The Arab League, too, has left the door open for some form of military intervention. Simultaneous with its surprising announcement of Syria’s suspension, Arab League General-Secretary Nabil Al Arabi said in mid-November that the League would consider new measures to “protect Syrian civilians.” Although little reported in the Western press, Al Arabi also made explicit reference to the no-fly zone in Libya as “historic” and added that “[i]t is not wrong to go to the U.N. Security Council [for Syria]; it’s the only organization capable of imposing such measures.”

Another creeping advocate for intervention in Syria is Turkey, whose belated backing of regime change is motivated as much by national security concerns as it is by humanitarianism. The Assad regime has been outraged at Ankara’s support for Syrian dissidents, including its hosting of the SNC; recently, the hostility has escalated into outright enmity. Last month, pro-Assad loyalists in Syria stormed the Turkish embassy in Damascus and launched separate attacks on the Turkish consulates in the cities of Aleppo and Lattakia. On November 21, Syrian security forces fired on a bus convoy of Turkish hajj pilgrims en route back from Saudi Arabia that had taken a wrong turn into the city of Homs. In response, Turkish Prime Minister Recep Tayyip Erdogan delivered a blistering televised speech comparing Assad to Hitler and Qaddafi and calling on him to step down immediately. Turkey also reaffirmed its right to impose a “buffer zone” inside Syria to safeguard civilians.

Finally, the United Nations, too, appears to be gearing up for a more robust approach to Syria after several attempts to secure a U.N. Security Council Resolution condemning Assad for violence and calling for an independent fact-finding mission failed, thanks to Russian and Chinese recalcitrance. Speaking in Geneva on December 2, the U.N. High Commissioner on Human Rights Navi Pillay told the Human Rights Council, “in light of the manifest failure of the Syrian authorities to protect their citizens, the international community needs to take urgent and effective measures to protect the Syrian people.” Pillay’s remarks follow the Council’s damning accusation that the Assad regime was guilty of crimes against humanity, as well as a U.N. General Assembly resolution passed on November 22 condemning Damascus for “grave and systematic human rights violations.” Co-sponsored, remarkably, by Saudi Arabia, Bahrain, Qatar, Jordan, Kuwait, and Morocco, the resolution was intended as a direct rebuttal to Russian and Chinese intransigence to pass a similar resolution at the U.N. Security Council.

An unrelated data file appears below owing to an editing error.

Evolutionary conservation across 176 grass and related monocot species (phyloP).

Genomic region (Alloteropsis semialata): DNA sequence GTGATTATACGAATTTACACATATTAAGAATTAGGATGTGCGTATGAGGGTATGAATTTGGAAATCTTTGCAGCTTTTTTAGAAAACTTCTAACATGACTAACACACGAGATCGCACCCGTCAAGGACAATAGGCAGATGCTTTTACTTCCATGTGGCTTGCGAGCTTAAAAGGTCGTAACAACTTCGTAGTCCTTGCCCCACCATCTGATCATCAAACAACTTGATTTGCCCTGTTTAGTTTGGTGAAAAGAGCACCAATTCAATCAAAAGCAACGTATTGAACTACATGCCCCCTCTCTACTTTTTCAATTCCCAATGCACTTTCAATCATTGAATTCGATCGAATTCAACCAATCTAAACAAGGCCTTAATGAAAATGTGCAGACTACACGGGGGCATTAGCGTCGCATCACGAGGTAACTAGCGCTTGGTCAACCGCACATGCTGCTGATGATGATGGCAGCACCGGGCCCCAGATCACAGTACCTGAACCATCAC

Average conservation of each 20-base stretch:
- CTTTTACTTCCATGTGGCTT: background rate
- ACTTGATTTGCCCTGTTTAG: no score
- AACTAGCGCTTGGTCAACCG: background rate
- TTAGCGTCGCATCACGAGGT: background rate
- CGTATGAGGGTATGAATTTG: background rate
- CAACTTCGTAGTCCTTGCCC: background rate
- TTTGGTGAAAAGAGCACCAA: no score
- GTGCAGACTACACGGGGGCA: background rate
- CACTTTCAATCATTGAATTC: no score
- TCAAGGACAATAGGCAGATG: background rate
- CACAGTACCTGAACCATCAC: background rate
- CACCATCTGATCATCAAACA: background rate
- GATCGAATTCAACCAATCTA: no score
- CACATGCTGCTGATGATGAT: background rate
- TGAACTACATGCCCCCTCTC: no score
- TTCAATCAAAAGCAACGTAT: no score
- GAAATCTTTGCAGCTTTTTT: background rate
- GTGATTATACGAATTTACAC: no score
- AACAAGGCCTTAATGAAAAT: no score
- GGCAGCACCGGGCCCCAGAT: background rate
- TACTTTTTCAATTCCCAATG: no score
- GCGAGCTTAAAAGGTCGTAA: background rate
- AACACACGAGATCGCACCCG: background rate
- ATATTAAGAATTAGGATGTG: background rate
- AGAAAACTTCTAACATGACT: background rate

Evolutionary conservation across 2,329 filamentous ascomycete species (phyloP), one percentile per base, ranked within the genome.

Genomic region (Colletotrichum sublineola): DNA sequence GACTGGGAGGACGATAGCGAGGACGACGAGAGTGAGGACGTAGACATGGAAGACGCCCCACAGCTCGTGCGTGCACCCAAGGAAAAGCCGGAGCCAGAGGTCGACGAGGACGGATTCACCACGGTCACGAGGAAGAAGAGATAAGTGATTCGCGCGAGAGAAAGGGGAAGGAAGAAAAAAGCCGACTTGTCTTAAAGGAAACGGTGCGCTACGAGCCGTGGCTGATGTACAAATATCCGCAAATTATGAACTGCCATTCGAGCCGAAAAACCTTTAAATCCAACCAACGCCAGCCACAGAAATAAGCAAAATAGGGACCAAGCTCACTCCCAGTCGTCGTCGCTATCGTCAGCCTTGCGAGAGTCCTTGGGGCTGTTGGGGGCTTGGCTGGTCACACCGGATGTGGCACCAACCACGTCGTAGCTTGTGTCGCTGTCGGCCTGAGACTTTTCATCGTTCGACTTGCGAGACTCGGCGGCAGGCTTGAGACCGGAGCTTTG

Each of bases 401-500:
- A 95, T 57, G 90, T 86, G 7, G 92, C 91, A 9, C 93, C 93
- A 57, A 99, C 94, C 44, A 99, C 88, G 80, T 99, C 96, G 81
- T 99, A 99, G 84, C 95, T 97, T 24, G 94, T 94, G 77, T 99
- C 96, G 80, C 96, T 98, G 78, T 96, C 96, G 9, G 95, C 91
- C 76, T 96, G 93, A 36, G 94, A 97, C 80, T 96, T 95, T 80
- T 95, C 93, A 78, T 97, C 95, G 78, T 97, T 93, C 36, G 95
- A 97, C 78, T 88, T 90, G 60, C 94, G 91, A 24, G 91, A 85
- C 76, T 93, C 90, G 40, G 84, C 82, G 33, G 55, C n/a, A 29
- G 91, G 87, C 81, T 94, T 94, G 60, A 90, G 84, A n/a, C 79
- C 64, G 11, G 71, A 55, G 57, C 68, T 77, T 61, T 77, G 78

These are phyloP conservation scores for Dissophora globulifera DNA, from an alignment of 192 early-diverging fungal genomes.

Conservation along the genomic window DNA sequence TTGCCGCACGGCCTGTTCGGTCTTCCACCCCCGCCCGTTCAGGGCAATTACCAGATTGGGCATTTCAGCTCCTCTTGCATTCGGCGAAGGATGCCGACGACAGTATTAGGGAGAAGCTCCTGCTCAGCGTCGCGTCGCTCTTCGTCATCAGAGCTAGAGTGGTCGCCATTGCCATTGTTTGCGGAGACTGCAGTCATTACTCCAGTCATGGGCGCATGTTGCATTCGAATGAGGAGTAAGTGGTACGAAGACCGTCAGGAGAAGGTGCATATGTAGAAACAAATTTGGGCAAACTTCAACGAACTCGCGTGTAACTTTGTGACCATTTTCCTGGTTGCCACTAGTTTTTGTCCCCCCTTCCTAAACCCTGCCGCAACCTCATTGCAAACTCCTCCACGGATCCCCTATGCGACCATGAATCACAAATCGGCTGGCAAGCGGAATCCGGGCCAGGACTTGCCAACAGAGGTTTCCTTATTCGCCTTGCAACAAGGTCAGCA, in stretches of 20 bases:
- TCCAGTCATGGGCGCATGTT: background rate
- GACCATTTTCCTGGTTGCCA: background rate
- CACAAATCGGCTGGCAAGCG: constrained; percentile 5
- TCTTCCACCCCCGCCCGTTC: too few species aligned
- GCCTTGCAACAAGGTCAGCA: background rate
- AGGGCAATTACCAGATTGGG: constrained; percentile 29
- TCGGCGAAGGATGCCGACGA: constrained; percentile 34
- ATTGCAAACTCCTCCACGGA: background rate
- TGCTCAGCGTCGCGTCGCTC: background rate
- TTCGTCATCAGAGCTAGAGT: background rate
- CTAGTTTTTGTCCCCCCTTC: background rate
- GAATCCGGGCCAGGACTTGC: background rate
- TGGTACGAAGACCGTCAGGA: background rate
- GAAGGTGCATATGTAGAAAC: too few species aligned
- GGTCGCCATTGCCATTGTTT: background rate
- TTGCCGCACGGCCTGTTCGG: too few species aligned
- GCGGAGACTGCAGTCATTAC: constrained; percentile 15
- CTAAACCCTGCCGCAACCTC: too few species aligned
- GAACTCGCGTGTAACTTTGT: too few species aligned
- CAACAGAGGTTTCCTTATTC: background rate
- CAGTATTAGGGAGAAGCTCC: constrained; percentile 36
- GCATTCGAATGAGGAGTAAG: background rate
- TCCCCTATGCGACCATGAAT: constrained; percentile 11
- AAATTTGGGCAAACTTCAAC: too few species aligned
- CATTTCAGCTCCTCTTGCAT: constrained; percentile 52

Of course, it’s exceedingly unlikely that the Security Council, where Russia and China have veto power, will pass a resolution condoning the use of force against the Assad regime. But that kind of obstruction may only convince the growing anti-Assad coalition to bypass the Security Council altogether. There is, indeed, a precedent for gaining the U.N.’s backing for a military mission by means of a resolution passed by the General Assembly, where no single country has a veto: the so-called “Uniting for Peace” resolution (377 A), which was established and successfully used in 1950 to fight the Korean War after repeated Soviet obstructions in the Security Council. Nicknamed the “Acheson Plan” after then-Secretary of State Dean Acheson, the resolution allows for “collective measures” to halt hostilities, including the “use of armed force.” Though procedurally complicated, “Uniting for Peace” could be feasible in light of the earlier General Assembly resolution against the Assad regime.

What’s clear is that the status quo is not sustainable. As long as Syria continues to teeter on the brink of civil war or failed statehood, the demand for intervention is bound to increase. The only question is when the international community will muster the political will and the institutional creativity to put a stop to the carnage.

Michael Weiss is the communications director of the Henry Jackson Society, a London-based foreign policy think tank.